Yorkshire Life Readers Write - Hetta Howes
PUBLISHED: 15:35 07 October 2011 | UPDATED: 20:06 20 February 2013
Could Hetta Howes' loyalty to Yorkshire be swayed once she began life at Cambridge University? She tells us more
I was worried about going to university down south. Not just that Id miss the gorgeous scenery, the fact that you can take a short drive from town and find yourself right in the thick of nature, the best of both worlds. Not just that Id miss the renowned friendliness of Yorkshire people, the Yorkshire tea in a Yorkshire tea shop, the cobbled streets and beautiful gardens. I was worried that I would want to stay.
Everyone talks of the excitement of London just a short train ride away from Cambridge either knowingly or longingly. The career prospects and opportunities for a young person just starting out, I had been told by teachers and the media for as long as I could remember, would be far superior there.
For someone who had not ventured down south much in their life, negotiating their time between Skipton (my hometown) and Scarborough (where most of my extended family lives and has lived for some time) the south had a certain excitment to it. My loyalties to Yorkshire were strong, but I worried they could be swayed. The first day of university I clung onto my accent like a lifeline, made sure my tea caddy was stocked with Yorkshire tea bags.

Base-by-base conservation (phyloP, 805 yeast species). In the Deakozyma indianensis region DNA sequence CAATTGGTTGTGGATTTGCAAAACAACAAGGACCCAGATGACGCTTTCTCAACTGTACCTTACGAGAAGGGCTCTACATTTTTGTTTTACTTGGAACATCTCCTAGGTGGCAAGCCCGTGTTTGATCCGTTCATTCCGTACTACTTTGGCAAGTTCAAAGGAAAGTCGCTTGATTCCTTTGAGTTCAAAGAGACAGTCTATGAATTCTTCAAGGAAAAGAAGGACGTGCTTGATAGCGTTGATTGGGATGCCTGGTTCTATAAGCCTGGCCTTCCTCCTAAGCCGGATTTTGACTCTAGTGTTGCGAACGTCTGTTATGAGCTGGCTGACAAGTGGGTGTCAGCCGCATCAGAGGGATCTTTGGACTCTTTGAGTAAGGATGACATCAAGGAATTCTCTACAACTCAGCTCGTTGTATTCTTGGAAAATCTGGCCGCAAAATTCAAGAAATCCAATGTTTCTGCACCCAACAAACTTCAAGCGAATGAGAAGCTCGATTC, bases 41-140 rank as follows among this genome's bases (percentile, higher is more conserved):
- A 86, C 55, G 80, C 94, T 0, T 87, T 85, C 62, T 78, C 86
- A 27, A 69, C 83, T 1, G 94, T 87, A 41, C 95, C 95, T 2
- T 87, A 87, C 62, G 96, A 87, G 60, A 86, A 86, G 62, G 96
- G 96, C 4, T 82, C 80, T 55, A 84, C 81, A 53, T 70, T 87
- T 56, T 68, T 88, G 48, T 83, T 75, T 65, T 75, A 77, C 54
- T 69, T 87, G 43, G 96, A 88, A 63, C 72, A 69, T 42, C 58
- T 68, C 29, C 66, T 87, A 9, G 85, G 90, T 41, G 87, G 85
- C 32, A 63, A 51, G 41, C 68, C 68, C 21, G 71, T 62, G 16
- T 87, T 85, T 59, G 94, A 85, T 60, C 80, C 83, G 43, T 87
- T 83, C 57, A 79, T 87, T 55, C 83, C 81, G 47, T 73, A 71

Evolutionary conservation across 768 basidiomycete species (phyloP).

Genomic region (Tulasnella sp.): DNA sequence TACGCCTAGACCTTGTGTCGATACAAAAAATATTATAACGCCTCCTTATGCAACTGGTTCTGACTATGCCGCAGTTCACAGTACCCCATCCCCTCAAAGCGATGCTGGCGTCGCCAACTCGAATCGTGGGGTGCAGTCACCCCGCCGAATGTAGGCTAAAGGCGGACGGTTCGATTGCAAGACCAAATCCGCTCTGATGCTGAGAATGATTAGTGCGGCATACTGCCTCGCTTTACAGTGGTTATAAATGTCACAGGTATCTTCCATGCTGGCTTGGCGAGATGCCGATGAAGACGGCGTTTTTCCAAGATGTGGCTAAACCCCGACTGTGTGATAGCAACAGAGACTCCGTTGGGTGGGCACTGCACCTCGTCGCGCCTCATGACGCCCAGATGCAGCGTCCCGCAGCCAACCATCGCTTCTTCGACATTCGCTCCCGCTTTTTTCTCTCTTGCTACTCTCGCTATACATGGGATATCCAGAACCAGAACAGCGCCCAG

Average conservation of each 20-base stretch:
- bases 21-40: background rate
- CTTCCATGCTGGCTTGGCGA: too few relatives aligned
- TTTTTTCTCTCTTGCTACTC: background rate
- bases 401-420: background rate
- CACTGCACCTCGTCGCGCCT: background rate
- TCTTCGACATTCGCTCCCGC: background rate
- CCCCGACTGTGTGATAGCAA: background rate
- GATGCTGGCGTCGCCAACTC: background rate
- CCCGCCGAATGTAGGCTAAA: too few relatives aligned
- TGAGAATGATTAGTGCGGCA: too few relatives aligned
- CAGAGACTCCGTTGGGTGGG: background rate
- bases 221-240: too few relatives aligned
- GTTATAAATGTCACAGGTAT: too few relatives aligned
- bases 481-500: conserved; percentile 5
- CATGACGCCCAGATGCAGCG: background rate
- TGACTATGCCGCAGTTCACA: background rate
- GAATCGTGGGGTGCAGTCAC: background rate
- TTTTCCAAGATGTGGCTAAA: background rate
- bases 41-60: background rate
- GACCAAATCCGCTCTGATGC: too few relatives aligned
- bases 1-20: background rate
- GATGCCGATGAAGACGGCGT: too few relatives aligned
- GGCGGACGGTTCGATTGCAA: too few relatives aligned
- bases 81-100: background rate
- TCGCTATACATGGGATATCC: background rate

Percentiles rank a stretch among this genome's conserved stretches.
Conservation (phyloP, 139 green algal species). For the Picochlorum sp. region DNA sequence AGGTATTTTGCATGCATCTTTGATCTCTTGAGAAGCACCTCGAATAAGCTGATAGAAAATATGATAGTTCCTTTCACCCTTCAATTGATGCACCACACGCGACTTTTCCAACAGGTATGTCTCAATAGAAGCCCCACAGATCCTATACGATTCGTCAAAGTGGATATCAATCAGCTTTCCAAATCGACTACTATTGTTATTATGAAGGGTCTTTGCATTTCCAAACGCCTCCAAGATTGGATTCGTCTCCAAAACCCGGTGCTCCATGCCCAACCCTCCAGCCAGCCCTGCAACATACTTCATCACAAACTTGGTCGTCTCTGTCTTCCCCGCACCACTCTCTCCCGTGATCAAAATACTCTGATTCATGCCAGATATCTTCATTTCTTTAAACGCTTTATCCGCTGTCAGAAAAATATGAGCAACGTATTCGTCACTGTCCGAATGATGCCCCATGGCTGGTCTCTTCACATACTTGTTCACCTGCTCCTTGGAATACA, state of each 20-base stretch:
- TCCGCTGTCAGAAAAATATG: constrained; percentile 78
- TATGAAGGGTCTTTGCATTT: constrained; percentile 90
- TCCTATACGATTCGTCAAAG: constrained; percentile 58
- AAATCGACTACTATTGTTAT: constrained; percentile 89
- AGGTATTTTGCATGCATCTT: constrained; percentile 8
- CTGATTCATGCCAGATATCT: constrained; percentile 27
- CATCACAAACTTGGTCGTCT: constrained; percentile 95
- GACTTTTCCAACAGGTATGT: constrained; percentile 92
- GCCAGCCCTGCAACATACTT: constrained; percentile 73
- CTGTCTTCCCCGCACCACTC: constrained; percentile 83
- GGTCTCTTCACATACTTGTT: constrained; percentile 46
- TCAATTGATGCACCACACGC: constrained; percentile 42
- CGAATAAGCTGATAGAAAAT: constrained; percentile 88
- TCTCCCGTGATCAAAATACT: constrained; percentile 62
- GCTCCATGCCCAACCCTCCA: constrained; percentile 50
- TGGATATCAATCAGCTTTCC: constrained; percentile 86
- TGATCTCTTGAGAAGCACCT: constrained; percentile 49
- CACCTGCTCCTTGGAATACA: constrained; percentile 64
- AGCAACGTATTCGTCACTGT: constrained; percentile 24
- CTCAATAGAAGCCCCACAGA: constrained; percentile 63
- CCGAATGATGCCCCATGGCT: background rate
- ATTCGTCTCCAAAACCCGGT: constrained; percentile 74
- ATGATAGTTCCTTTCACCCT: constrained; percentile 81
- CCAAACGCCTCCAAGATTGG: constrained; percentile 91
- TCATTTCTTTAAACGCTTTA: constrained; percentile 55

I neednt have worried. Studying English Literature at Cambridge has defied expectations and rather than severing any ties, cemented my love for a place that I now know will always be home. Whatever exciting things have happened to me during term, whatever I may have experienced and however much I have enjoyed myself, sitting on that four hour train journey from Cambridge to Skipton, watching the scenery transform as it speeds past, I share a similar experience to many of the previous Readers write columnists. The knowledge that, however much time I may spend away from it, I am, in some intrinsic way, tied to Yorkshire.
Researching Emily Bronts Wuthering Heights for my third year dissertation, a clichd choice for a Yorkshire lass that I was surprised to find myself pursuing but couldnt resist, I came across the words of Lord David Cecil, writing about that most famous of Yorkshire novels: Its every fibre smells of the Northern soil where it had its root.
These words put their finger on exactly what Yorkshire means to me. Cambridge is a beautiful, exciting, sometimes magical place but it is not in my blood. I like to think that the Northern soil is as much a part of me, and a part of my writing, as it is a part of Emily Bront and all those other authors and artists who manage to thread their work with that intrinsic Yorkshireness.
It is impossible to articulate. It can only be felt, by walking through Yorkshires towns, woodlands or open fields, relaxing in one of its country pubs, just standing and taking in the view.
Or, for those who find themselves in a place other than Yorkshire, through reading the art which such scenes and experiences inspired.
We would love to know what Yorkshire means to you. Share your thoughts as one of our reader columnists. Email the editor, firstname.lastname@example.org.